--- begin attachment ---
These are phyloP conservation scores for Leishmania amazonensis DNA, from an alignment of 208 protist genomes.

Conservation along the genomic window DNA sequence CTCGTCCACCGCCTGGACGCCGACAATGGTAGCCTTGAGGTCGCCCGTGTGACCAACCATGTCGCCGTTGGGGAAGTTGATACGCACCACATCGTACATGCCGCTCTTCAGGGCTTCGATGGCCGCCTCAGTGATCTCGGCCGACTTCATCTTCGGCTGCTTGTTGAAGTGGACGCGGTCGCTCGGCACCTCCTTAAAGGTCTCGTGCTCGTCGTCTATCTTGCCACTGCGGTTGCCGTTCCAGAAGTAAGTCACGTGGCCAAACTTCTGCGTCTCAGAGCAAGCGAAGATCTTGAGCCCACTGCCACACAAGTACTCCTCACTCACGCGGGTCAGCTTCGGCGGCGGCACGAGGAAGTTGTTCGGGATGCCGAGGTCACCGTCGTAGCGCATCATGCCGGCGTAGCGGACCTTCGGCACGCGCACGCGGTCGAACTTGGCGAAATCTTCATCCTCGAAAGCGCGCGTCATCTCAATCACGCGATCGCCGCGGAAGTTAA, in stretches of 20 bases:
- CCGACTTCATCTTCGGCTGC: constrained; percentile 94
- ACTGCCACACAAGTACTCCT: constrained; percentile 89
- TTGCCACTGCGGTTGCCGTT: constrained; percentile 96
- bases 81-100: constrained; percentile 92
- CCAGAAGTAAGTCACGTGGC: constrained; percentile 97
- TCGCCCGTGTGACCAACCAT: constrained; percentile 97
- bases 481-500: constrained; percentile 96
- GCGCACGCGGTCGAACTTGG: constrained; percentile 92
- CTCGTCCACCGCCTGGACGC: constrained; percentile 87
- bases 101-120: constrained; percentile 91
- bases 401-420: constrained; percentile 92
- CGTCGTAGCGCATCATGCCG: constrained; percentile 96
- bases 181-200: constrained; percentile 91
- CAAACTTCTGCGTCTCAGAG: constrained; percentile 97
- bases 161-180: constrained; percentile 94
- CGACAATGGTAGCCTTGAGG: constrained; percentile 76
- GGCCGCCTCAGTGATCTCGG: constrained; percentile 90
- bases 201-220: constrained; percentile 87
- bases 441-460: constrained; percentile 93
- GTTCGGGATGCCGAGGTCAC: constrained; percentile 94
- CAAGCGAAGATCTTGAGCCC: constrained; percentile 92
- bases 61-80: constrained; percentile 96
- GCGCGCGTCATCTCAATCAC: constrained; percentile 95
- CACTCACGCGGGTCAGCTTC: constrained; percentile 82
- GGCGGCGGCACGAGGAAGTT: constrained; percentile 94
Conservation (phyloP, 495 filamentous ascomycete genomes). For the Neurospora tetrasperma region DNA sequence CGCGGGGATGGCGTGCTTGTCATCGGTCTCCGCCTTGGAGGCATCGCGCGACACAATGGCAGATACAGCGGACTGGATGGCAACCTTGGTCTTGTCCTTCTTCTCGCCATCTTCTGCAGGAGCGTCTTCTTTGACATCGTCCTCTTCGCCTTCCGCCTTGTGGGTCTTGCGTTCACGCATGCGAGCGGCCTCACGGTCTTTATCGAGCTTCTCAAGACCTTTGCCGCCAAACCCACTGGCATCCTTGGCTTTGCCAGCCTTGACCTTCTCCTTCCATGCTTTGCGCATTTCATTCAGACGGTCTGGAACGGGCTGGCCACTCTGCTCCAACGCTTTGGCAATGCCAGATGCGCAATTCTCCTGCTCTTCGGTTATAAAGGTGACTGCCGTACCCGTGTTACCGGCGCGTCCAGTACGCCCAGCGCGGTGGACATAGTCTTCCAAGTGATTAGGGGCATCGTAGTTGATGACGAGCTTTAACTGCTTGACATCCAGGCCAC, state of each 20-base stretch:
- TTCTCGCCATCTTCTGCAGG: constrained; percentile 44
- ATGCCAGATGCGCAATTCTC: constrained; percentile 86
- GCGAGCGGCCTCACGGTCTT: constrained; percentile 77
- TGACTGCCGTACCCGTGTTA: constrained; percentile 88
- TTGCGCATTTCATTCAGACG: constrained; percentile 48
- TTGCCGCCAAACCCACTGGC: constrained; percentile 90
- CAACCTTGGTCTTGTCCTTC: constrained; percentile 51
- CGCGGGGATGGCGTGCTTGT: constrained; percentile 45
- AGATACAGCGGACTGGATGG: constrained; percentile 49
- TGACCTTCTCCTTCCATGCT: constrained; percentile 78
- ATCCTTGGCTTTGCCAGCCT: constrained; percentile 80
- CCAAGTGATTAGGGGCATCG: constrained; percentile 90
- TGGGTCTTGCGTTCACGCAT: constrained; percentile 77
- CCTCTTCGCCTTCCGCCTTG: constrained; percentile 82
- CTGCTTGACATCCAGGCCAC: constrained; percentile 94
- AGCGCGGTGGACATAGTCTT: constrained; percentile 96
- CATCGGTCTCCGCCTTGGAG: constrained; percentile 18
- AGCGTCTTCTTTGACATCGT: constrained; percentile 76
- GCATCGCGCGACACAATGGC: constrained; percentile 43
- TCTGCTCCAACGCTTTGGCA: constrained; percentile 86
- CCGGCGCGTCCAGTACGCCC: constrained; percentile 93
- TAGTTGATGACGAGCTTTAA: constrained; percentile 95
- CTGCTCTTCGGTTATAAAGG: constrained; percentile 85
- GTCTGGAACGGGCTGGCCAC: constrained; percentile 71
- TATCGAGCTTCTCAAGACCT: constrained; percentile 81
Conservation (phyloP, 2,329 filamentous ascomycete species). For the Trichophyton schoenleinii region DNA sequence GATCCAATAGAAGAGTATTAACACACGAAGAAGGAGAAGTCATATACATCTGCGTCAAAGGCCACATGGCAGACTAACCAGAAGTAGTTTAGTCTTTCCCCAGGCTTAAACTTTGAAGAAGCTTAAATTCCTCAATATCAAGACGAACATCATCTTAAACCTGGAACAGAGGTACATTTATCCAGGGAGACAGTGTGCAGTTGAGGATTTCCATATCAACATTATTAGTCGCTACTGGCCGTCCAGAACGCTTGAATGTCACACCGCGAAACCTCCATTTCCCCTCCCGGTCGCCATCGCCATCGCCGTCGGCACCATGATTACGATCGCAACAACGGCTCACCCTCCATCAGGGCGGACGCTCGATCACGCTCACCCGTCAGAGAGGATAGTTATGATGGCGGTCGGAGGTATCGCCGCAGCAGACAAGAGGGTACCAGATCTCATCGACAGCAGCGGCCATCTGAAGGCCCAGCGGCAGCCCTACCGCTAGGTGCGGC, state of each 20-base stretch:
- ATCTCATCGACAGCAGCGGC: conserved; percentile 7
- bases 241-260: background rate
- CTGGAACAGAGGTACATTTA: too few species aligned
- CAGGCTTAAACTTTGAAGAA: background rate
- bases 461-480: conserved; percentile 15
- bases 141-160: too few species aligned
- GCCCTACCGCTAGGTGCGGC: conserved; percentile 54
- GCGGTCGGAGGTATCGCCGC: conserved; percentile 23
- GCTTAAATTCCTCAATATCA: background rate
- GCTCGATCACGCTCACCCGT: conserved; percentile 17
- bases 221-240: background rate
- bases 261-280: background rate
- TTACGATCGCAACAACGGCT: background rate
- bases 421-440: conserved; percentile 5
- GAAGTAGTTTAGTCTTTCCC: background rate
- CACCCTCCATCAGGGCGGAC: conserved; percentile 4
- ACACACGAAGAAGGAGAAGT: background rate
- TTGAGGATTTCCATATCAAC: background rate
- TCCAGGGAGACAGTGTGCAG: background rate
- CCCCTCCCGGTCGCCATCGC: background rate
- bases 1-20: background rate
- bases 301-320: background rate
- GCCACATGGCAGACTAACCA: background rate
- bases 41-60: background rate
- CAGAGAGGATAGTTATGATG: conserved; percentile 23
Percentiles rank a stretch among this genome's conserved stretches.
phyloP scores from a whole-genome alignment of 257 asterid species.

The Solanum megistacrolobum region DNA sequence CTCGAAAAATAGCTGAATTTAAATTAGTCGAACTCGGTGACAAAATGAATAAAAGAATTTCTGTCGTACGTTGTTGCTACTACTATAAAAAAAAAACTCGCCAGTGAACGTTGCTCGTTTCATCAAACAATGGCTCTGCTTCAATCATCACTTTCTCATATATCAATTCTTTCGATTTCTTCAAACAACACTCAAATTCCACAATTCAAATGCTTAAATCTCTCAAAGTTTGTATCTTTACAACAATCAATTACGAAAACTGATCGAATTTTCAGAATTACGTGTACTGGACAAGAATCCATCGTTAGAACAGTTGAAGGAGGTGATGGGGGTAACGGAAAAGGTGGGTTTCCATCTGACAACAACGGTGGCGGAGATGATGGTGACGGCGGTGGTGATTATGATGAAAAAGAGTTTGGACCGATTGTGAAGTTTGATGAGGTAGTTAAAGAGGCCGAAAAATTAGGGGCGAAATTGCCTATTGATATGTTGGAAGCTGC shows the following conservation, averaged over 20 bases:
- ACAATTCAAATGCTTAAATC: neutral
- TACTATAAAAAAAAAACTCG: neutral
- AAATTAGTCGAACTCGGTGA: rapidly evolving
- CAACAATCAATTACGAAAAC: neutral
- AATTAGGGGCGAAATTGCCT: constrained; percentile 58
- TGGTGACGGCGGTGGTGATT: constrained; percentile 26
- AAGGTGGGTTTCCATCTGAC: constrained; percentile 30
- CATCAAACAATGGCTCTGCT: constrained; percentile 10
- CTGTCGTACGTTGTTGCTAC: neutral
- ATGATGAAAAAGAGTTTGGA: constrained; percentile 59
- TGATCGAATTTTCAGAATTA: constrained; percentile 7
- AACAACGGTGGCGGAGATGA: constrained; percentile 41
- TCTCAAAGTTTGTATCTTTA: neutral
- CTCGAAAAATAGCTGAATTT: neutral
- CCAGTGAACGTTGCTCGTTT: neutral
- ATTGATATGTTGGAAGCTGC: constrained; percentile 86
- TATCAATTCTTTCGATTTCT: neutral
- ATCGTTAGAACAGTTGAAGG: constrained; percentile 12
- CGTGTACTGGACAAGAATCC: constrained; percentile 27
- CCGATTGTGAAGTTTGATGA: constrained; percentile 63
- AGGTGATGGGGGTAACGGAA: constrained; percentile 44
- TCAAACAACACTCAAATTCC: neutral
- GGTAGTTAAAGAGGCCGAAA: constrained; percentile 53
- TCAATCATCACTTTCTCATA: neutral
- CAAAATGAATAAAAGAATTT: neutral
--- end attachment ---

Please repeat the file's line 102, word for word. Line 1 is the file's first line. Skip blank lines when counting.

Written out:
- CCGATTGTGAAGTTTGATGA: constrained; percentile 63